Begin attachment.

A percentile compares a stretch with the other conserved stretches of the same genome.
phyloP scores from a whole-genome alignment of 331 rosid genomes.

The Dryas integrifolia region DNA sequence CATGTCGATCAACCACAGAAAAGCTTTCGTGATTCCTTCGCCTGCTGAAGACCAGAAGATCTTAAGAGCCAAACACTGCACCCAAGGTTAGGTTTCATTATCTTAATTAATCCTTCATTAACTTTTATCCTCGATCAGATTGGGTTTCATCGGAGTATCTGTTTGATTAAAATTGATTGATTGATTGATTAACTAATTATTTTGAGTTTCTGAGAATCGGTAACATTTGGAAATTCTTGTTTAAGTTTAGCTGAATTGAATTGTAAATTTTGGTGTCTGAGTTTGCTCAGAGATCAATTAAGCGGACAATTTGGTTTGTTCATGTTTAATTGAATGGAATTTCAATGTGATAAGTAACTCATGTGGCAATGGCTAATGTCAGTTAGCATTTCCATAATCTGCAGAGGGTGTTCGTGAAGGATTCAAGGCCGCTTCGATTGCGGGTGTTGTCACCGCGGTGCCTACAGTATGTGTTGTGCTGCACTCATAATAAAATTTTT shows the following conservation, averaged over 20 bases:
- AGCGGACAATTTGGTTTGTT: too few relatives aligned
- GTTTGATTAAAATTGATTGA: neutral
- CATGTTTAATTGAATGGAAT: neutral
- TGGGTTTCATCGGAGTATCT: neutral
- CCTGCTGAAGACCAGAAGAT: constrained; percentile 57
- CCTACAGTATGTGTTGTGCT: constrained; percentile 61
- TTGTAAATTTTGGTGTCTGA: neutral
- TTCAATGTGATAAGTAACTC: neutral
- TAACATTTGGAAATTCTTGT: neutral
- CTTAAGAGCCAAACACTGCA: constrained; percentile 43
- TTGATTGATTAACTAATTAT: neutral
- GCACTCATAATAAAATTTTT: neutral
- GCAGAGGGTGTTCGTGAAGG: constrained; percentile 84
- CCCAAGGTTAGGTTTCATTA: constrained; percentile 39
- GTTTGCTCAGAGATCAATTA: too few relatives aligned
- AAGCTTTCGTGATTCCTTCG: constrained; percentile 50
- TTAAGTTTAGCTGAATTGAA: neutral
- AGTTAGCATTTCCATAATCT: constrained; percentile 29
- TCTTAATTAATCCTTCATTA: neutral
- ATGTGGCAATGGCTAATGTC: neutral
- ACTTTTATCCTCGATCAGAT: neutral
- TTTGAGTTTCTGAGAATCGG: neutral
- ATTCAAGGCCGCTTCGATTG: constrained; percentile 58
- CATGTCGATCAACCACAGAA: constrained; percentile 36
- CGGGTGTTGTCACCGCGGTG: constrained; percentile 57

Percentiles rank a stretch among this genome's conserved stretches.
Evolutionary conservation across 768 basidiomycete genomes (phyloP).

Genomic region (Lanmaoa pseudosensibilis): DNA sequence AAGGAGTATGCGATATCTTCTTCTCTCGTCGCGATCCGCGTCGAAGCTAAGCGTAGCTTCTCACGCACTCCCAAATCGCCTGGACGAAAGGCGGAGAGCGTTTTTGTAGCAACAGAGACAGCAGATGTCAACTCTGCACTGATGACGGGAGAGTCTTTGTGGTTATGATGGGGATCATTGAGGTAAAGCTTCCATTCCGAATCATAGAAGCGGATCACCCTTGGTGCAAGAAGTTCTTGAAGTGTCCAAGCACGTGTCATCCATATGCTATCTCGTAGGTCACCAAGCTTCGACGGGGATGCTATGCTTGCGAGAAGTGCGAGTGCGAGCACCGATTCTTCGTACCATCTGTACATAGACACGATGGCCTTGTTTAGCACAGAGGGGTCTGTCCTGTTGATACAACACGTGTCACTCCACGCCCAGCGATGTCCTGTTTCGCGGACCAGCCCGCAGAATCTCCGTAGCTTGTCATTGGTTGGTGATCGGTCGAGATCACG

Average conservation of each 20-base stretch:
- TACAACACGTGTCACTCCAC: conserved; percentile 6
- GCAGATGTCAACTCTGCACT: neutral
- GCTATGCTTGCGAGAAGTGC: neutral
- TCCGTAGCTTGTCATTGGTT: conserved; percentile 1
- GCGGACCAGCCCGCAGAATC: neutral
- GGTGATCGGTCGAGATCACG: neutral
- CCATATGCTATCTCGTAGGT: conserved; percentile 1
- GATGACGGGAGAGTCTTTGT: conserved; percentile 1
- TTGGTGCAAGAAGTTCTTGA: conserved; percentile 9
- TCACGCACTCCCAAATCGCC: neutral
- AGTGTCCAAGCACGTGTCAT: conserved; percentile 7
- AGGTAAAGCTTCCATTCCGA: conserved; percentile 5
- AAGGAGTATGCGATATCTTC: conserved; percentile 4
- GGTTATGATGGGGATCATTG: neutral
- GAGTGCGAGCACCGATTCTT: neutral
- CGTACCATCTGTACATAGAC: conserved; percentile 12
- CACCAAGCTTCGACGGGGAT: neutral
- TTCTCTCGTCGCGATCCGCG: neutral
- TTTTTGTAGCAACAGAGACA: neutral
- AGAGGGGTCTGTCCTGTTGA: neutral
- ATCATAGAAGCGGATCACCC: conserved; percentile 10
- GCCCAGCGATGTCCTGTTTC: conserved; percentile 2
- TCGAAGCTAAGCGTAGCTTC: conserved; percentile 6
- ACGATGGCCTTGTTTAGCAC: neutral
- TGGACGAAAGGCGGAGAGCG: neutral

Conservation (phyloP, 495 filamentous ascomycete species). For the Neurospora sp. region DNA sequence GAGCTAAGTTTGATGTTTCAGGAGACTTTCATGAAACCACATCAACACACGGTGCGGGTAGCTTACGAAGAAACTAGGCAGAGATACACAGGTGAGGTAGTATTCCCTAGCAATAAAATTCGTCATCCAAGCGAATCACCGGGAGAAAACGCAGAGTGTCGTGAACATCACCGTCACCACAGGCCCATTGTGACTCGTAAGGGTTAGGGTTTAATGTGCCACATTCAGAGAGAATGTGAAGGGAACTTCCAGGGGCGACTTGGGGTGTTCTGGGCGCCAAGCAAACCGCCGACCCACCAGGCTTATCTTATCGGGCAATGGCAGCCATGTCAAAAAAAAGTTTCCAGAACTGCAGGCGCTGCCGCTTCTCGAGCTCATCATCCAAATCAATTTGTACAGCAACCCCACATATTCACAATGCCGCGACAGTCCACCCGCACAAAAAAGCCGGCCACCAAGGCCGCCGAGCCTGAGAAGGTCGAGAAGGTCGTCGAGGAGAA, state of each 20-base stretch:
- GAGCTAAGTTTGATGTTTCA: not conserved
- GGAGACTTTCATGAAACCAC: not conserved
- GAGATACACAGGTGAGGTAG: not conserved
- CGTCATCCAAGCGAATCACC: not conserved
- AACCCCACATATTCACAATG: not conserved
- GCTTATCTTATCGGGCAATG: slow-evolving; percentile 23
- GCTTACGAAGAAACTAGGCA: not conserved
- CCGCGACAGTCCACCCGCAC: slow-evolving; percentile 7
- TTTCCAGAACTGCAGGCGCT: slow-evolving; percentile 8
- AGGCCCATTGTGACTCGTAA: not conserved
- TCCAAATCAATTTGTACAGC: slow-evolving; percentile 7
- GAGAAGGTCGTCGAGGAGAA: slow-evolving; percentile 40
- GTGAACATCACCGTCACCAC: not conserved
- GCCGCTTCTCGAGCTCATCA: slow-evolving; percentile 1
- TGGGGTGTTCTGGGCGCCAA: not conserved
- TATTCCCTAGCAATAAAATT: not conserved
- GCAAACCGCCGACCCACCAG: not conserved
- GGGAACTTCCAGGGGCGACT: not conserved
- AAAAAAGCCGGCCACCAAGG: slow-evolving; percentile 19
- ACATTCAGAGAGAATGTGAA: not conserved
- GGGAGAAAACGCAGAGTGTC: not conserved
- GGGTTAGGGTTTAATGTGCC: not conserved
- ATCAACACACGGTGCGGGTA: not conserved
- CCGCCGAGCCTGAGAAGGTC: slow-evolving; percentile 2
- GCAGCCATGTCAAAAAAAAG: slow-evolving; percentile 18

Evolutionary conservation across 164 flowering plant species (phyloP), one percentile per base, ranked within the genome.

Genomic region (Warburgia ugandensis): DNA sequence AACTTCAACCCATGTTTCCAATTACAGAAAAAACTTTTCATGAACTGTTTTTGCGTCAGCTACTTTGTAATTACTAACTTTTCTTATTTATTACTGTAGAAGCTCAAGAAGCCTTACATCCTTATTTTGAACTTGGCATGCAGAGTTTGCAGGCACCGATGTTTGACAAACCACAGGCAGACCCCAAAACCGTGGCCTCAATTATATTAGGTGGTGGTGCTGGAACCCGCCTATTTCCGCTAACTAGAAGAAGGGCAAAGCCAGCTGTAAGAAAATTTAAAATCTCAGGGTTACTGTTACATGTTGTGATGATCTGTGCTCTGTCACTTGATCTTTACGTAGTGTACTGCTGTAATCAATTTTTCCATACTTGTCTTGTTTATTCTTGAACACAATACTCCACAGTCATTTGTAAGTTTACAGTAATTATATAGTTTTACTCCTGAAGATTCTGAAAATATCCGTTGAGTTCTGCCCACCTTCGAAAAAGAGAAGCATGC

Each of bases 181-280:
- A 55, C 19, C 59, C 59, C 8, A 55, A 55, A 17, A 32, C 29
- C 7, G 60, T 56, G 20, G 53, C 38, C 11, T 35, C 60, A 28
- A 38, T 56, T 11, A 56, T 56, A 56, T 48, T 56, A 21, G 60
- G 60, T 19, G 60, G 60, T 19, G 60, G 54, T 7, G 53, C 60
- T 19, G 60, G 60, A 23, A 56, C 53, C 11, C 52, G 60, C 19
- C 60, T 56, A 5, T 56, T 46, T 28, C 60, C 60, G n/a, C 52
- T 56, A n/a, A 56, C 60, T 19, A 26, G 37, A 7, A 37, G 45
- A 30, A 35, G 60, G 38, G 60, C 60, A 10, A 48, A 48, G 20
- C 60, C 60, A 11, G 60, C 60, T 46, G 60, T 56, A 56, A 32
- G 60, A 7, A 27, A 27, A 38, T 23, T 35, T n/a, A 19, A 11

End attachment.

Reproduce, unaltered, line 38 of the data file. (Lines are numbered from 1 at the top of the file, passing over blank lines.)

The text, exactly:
- GGTGATCGGTCGAGATCACG: neutral